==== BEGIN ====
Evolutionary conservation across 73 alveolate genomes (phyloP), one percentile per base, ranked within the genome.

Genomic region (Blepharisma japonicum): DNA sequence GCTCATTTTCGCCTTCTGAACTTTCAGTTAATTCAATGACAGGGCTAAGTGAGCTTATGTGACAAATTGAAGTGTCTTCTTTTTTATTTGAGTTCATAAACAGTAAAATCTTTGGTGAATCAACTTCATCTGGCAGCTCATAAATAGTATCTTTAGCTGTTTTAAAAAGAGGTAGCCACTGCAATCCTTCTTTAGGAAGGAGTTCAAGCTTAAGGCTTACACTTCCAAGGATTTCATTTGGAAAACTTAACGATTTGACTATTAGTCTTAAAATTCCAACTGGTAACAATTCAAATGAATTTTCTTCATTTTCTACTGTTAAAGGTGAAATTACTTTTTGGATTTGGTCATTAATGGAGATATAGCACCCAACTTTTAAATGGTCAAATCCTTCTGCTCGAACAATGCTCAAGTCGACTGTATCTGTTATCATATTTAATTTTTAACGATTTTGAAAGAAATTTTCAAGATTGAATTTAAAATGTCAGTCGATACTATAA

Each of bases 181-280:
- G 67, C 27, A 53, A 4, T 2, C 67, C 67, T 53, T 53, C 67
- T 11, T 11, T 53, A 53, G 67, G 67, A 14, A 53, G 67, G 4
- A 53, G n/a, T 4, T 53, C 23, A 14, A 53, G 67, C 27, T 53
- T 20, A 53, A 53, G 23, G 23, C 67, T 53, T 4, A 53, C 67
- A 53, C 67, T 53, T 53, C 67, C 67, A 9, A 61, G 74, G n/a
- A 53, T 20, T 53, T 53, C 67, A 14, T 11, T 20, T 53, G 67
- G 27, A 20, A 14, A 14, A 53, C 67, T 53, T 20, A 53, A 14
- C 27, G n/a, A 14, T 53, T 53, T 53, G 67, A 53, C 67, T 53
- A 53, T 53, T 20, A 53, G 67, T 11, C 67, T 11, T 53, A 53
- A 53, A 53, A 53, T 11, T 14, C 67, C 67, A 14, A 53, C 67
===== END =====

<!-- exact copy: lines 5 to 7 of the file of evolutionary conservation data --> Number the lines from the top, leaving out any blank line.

- T 11, T 11, T 53, A 53, G 67, G 67, A 14, A 53, G 67, G 4
- A 53, G n/a, T 4, T 53, C 23, A 14, A 53, G 67, C 27, T 53
- T 20, A 53, A 53, G 23, G 23, C 67, T 53, T 4, A 53, C 67